There’s a big difference between being in a routine and being in a rut.
A few quotes about the power of a routine demonstrate how positive it can be for the person who follows it.
“The secret of your success is found in your daily routine.” or “What I do everyday matters more than what I do once in a while.”
Still not convinced about the purpose and power of routine?
There are at least 7 reasons everyone benefits from routine. Beyond this, some advantages are even more prescient for persons with Parkinson’s.
- If you keep a routine, you can decrease stress. You become conditioned to anticipate what comes next. Dealing with change as we age can be more difficult so anything we can put into place helps us roll with the punches life pulls. One of those punches being a chronic disease like Parkinson’s.
If you know your most low energy time of the day begins at 2 pm, you can make sure to routinely schedule exercise and visits with friends earlier in the day.
- Routines help you regulate your nervous system – especially your sleep/wake cycle. If you habitually prepare yourself by limiting screens and loud noises you can ease into sleep and get a better night’s rest. While not everyone with Parkinson’s deals with sleep problems, changes in brain chemicals may affect your circadian rhythms.
- Routines help free our brains to focus on more complex tasks and tasks you really want to get done. When you’re in a routine, you’re running on autopilot and your brain is better able to focus on more complex tasks, according to Samantha Dutton, PhD, a licensed clinical social worker and associate dean and social work program director at the University of Phoenix.
Every minute in your day counts and if you keep a routine where you block out chunks of time to do one task, rather than responding to everything that comes your way, you’re better prepared to complete that task. For instance, if you want to catch up with phone calls “sometime this week” other tasks will creep in and these calls will get pushed to the next week and so on.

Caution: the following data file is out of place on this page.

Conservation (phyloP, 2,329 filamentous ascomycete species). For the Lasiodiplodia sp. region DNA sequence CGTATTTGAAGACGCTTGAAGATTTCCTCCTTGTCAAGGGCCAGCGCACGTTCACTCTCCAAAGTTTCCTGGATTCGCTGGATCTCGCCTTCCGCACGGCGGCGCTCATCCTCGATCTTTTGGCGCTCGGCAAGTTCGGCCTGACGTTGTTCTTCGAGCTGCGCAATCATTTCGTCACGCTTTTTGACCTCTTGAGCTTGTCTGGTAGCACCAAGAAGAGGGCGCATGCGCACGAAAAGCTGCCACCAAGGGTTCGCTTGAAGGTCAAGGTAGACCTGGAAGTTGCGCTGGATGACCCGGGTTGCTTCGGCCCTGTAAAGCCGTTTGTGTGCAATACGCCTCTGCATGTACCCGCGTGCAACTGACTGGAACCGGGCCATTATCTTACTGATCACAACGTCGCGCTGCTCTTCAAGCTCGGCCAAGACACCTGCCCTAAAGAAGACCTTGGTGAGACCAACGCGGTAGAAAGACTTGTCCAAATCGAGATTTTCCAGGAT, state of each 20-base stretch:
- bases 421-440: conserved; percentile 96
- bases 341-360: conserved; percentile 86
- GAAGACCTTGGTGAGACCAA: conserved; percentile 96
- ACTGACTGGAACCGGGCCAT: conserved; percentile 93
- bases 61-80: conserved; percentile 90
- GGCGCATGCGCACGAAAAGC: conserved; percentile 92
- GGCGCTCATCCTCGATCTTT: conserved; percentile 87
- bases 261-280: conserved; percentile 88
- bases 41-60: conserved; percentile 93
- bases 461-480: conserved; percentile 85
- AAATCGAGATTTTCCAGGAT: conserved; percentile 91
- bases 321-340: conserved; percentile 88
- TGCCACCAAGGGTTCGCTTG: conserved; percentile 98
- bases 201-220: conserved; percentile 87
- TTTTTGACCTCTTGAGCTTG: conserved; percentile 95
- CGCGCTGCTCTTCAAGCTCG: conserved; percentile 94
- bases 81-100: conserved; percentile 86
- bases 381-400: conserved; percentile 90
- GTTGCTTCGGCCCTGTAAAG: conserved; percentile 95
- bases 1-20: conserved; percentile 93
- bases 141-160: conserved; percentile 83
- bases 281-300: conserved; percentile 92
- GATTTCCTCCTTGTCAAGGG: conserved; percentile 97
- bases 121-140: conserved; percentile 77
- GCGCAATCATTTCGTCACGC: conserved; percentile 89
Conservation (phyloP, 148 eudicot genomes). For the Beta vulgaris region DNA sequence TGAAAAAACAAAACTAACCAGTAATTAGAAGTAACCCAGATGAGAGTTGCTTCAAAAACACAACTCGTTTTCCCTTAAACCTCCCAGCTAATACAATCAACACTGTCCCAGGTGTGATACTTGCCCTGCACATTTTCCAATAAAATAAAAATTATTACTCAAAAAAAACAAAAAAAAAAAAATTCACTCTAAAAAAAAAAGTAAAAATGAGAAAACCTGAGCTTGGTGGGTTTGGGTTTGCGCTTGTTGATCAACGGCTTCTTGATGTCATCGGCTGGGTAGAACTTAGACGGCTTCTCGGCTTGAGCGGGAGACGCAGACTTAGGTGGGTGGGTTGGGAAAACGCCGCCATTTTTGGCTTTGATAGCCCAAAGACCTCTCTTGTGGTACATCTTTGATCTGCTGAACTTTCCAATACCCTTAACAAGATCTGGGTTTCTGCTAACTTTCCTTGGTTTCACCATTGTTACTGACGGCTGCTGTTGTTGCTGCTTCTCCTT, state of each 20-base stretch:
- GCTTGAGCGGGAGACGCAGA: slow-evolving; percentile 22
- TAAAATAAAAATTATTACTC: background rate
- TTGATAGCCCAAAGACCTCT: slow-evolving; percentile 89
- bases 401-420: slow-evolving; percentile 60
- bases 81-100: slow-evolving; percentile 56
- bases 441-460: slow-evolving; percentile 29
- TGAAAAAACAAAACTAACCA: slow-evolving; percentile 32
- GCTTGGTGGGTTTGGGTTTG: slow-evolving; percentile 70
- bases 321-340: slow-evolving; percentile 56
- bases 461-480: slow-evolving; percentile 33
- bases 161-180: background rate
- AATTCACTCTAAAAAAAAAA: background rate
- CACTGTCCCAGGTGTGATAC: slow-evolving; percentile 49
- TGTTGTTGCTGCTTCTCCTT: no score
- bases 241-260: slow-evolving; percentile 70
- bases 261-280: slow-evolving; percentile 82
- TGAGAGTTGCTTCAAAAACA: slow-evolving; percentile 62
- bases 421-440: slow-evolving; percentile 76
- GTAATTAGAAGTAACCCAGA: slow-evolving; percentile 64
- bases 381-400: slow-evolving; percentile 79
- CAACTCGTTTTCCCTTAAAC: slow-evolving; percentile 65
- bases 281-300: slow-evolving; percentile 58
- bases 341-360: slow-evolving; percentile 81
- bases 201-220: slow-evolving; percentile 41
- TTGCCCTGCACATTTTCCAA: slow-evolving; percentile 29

- Routines can help you better manage depression. Having Parkinson’s is no picnic and there is a documented connection between your diagnosis and depression. It may be related to the emotional challenges from living with Parkinson’s or as a result of chemical changes in the brain. Regardless, depression can cause you to retreat from your life. One of the best ways to reintroduce yourself is establishing a routine and practicing good habits. If done consistently, your habits become your routine and you’ll be an active participant in your life.
- Routines can bring calm and peace. It’s as simple as “focus on what you can control” When you are in charge of your daily schedule, you’re not on anyone else’s timetable. Your brain anticipates when your regular exercise class begins each Tuesday at 9:00 am. Even before class concludes, you are already feeling the sense of impending accomplishment and your post workout routine of a healthy snack and shower.
- Routines are also for scheduling what you want to do AND what you need to do. If it feels like drudgery, then it’s not a routine. A routine includes time for tasks that energize you as well as those that drain your energy. It’s about making enough time in your schedule to accomplish both. If you don’t schedule in what you want to do, you might not have enough time or energy for those tasks that light you up.
- Routines encourage healthier choices – especially important re: diet and exercise for people with Parkinson’s. Think about it. If you fail to plan, you’ll plan to fail. If you don’t plan out what you’ll eat, you’ll eat whatever is available, despite the lack of nutrition it provides. If you set out your clothes and appropriate shoes to go for a walk the night before, you’re more likely to go outside and not build in a reason why you can’t go. One easy way to ensure healthy meal planning is to use an app like Emeals or a meal delivery service like Blue Apron and choose the Mediterranean or low sugar meals.
Coffee and Connect
- In person at CenterStage Starz the 2nd and 4th Wednesdays at 10:30 am
- Virtually the 1st Wednesday of the month at 4:30 pm
Last Friday of every month, 10:30 am MST. Join here
Movement and Exercise
Check our class schedule to sign up for Spin for Parkinsons, Fit Boxing, Yoga for All, Pilates/Barre for PD, Tai Chi, Dance for PD. Fit Boxing and Yoga are offered in person and online.